Tuesday, April 24, we shared an article about a popular boat launch in Kalamazoo that had been closed due to a bow fisherman allegedly dumping dozens of dead carp repeatedly on the pavement nearby. Thanks to people sharing the post on social media, efforts of area residents and even a response from the national office of the Bowfishing Association of America, the problem has been resolved and the launch at Verburg Park off Patterson Street is now reopened to the public for boats and kayaks.

It started when Scott Markham of Parchment, a concerned resident who uses the launch, posted some photos on the Facebook group Parchment Michigan: Then & Now trying to help identify the person accused of leaving the dead carp there going all the way back to last year. From there, we contacted Kalamazoo Parks and Recreation Deputy Director Patrick McVerry. He told 95.5FM WBCK that they were working with local DNR officers to narrow down identifying the man and were not pursuing legal action or fines. They simply wanted him to stop doing it. Meanwhile, concrete barriers were put up to close the launch.

Courtesy Scott Markham


That's when the message starting spreading like wildfire and help started coming in from all over the place, even on a national level. And thanks to the efforts of everyone who starting spreading the message, the launch is now open again to the public less than a day after reports of its closure.

McVerry also says that when Michael Kravens, President of the Bowfishing Association of America, heard about the issue he offered support. The BAA will be sending some signage to be placed at Verburg Park and other areas along the river to help people understand the laws and prevent a situation like this from happening again.

Courtesy of the Bowfishing Association of America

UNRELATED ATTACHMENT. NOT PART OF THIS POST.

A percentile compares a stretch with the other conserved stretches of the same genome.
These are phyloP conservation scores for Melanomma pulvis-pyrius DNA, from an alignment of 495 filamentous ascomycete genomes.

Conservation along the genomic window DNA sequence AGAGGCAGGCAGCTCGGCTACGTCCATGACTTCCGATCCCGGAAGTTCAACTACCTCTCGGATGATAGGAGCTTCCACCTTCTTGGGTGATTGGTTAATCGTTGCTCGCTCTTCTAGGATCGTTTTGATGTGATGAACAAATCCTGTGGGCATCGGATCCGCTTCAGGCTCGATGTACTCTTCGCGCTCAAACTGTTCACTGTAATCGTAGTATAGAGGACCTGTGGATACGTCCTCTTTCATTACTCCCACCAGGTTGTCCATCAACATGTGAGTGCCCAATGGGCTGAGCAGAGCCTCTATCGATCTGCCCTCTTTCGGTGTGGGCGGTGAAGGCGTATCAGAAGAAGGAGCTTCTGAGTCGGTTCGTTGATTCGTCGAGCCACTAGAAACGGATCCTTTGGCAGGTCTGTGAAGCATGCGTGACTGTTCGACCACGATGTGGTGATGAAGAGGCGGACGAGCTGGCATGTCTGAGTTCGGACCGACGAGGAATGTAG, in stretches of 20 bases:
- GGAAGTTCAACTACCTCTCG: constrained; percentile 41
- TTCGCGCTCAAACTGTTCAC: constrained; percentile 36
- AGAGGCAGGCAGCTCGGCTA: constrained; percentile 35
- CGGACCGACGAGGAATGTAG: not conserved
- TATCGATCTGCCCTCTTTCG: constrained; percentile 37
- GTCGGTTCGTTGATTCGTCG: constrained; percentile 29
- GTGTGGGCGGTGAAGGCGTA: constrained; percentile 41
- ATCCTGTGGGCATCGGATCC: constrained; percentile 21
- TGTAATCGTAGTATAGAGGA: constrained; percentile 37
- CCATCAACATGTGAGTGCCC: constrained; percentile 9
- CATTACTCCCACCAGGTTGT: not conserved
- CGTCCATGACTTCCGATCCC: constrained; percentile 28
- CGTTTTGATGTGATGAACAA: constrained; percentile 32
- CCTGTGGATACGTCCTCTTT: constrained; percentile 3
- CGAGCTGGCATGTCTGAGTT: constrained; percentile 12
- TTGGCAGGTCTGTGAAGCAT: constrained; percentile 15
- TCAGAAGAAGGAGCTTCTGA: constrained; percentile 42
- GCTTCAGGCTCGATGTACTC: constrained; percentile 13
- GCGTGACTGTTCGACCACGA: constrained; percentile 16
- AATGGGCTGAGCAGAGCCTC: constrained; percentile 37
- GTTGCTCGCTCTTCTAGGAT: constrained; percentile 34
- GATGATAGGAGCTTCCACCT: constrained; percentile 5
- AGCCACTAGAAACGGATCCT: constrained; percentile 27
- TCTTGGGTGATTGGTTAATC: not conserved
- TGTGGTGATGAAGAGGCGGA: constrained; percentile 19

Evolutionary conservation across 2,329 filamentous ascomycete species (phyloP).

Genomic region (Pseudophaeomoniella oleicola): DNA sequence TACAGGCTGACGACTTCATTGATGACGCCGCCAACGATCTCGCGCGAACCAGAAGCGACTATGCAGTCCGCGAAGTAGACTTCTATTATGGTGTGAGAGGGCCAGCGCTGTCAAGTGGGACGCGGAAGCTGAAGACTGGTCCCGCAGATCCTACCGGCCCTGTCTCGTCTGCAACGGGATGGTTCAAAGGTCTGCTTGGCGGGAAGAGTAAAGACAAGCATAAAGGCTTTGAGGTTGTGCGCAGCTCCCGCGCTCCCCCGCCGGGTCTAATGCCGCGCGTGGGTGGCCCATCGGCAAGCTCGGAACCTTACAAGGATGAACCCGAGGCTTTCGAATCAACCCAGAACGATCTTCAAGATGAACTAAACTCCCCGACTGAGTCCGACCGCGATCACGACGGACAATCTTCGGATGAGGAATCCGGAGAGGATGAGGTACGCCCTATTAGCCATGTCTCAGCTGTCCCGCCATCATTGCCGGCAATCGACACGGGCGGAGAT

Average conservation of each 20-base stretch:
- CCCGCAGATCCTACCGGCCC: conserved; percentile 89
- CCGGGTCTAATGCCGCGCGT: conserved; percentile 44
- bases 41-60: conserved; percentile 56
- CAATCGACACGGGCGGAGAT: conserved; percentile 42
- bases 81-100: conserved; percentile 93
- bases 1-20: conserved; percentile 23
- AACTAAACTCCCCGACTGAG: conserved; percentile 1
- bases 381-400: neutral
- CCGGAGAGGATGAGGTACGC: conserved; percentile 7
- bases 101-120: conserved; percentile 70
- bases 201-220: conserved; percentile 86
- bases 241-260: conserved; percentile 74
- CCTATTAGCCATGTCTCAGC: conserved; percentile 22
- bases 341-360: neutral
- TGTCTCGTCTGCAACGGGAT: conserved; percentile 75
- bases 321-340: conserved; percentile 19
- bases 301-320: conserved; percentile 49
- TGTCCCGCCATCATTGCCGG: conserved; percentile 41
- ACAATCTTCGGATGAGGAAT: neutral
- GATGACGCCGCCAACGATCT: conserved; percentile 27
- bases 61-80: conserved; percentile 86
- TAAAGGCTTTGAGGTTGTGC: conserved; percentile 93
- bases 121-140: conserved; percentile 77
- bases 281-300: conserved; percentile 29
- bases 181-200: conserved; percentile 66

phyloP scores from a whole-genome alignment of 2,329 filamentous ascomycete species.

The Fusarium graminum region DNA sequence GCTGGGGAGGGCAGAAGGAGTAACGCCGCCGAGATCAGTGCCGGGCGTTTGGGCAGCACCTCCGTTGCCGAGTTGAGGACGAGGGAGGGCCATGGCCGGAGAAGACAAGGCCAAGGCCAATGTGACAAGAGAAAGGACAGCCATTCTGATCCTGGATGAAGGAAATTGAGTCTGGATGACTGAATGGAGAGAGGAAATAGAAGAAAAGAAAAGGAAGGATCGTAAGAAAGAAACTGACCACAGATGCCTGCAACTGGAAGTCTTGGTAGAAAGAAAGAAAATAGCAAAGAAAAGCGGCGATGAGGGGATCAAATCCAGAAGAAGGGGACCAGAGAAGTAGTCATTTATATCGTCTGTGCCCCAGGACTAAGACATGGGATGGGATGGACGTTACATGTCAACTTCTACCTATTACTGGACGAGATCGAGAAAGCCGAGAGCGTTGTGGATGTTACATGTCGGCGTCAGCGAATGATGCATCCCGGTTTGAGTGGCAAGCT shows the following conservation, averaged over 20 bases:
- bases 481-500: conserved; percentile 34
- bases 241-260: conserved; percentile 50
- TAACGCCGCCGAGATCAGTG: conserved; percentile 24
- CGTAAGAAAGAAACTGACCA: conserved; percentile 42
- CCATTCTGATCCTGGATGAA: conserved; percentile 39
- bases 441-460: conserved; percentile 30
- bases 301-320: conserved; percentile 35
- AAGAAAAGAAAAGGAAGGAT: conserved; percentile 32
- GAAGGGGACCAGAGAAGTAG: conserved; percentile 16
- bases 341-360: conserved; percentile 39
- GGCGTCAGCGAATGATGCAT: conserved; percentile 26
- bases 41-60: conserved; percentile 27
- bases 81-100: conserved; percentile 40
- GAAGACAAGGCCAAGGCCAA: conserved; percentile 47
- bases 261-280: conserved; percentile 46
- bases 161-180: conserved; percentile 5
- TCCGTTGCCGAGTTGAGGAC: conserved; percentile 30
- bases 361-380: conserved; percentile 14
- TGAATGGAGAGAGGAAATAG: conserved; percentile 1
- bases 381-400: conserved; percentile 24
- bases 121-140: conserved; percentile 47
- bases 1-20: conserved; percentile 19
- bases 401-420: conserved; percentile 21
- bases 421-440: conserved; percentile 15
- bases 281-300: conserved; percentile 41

Stephanie Blurry, Social Media Manager for the BAA says "Our sport gets such a bad rap sometimes because of a few people so we do everything we can to preserve it. It's a great sport that does more positives versus all the negatives that come to light in this day and age of social media." Stephanie provided some advice from the BAA for those looking for ways to dispose of their catches...

The topic of Fish Disposal is a critical consideration whenever the subject of bowfishing is raised. The Bowfishing Association of America is a firm believer in proper fish disposal and we do not condone disposal methods that are illegal. Here are our primary suggestions for fish disposal:


1. Eat them – many fish species that are legal to take by bowfishing are perfectly edible when properly prepared. With a little homework it may be possible to find families that would happily take your catch if you can get it to them promptly.


2. Donate them to a local farmer – nutrients from decaying fish will fertilize soils and in some cases may provide supplemental feeding for livestock like pigs


3. Bury them – unwanted species can be buried and when they are covered unwanted smells can be prevented


4. Dispose of them in an approved facility – check with local regulations, but it may be possible to dispose of fish carcasses at the local public landfill

The DNR 2018 Michigan Fishing Guide also has all the rules and regulations related to angling in the state. Here's to great fishing this year everyone!

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